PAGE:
With hot mics and ubiquitous cell phone cameras and 24 hour news coverage, all political candidates are bound to do this sooner or later:
The question is, does it really hurt them?
Mitt Romney recently got popped with cell phone footage in which he says,“There are 47 percent of the people who will vote for the president no matter what. All right, there are 47 percent who are with him, who are dependent upon government, who believe that they are victims, who believe the government has a responsibility to care for them, who believe that they are entitled to health care, to food, to housing, to you-name-it — that that’s an entitlement. .. These are people who pay no income tax. …My job is not to worry about those people.”
Okay, so the gloves came off and Mitt spoke candidly: he disdains poor people dependent on government assistance, and blames them for a culture of victimhood.
Um….this one could sting.
It could sting because, as Bill Galston, an analyst at the Brookings Institution says, “In my experience, remarks that are consistent with pre-existing beliefs about a candidate tend to have credibility.”
Polls taken after the gaffe show that – for the moment, at least – there are independent voters who were not thrilled with Romney’s dismissive comments, especially given his image as a tax dodging, out of touch, toffee nosed patrician.
Check out the economic breakdown: 42% of independents with household incomes of less than $24,000 per year said they were less likely to vote for Romney after the gaffe; 36% of those earning between $24,000 and $60,000 felt the same; and only 28% of independents earning more than $90,000 per year were bothered by the comment.
The more you make, the more you agree with Romney that the 47% are deadbeats.
But with 9 swing states up for grabs, and their outcomes likely dependent on which way independents go, Romney needs to start sweating this one a little bit.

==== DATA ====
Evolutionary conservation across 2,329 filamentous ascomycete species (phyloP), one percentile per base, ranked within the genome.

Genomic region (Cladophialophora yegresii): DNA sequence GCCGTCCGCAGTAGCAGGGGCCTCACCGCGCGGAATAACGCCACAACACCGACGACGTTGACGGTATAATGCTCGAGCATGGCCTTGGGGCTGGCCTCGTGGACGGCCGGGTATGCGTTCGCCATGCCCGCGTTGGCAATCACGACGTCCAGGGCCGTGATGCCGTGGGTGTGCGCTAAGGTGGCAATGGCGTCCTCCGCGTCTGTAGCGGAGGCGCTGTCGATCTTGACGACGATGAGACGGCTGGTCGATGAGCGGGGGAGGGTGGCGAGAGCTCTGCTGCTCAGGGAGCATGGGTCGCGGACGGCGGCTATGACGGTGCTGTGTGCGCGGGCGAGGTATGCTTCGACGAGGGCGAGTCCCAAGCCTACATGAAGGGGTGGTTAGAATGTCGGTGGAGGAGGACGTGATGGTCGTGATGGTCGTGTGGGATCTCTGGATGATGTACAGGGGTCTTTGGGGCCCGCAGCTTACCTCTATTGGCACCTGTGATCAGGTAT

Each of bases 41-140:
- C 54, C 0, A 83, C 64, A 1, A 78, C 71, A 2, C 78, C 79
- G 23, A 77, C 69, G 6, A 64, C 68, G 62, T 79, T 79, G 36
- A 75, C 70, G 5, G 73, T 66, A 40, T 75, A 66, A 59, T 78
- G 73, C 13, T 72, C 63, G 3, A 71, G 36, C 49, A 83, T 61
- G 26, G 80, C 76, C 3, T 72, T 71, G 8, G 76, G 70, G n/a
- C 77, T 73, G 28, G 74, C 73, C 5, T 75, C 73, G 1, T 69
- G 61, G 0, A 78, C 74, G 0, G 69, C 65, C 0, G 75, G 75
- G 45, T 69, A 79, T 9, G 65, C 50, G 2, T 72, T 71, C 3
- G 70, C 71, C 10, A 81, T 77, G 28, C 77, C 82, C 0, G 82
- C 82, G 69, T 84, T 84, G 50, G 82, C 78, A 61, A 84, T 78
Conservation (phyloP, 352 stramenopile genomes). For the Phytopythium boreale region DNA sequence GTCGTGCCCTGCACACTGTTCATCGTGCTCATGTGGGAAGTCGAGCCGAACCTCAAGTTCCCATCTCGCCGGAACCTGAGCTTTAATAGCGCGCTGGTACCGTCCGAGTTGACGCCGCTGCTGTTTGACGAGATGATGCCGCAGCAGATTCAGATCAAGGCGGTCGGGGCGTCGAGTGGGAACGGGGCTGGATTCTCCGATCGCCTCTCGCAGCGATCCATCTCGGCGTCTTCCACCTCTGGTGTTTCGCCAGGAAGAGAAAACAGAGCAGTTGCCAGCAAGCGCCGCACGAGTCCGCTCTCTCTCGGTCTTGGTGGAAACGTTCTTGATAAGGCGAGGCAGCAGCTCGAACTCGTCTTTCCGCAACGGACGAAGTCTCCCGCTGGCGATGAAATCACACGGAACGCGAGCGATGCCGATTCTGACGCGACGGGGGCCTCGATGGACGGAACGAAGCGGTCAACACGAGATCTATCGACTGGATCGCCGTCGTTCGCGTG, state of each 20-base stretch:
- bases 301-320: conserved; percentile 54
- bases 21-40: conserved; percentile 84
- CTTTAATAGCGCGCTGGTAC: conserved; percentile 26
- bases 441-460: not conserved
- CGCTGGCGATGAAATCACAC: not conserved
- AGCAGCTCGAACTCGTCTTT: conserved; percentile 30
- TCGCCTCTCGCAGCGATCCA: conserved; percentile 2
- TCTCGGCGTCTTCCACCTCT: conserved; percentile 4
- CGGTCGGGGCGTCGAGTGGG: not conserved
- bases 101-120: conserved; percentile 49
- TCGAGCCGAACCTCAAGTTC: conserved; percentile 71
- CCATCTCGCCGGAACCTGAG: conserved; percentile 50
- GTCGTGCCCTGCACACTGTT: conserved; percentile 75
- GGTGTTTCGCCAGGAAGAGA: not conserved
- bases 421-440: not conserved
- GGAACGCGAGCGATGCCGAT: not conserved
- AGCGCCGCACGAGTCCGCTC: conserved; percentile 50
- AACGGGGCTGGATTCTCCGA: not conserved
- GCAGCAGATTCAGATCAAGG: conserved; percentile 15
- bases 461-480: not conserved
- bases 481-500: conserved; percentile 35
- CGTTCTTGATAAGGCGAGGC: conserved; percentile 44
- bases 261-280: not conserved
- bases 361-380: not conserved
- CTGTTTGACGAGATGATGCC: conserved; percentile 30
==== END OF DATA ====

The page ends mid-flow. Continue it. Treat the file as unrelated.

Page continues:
But perhaps it’s not the end of the world for him: in 2008 candidate Barack Obama survived his hot mic “clinging” gaffe.
Talking to wealthy donors in San Francisco about blue collar folks in the Midwest who had lost their factory jobs, Obama said “…it’s not surprising then they get bitter, they cling to guns or religion or antipathy toward people who aren’t like them or anti-immigrant sentiment or anti-trade sentiment as a way to explain their frustrations.”
So in one sentence, Obama managed to reinforce the notion that he was some ivy league, peacenik atheist who looked down on people who make a living with their hands. And the “people who aren’t like them” nugget was just code for “people who won’t vote for me because I’m black.”
Place foot securely at bottom of throat.
Obama survived the gaffe, I think, because even if there was a slightly patronizing tone about it, he essentially was expressing that he understood what kind of frustrations these people were feeling, whereas Romney flat out said it’s not his job to worry about them.
Obama might have worried from the top of an ivory tower, but at least he worried.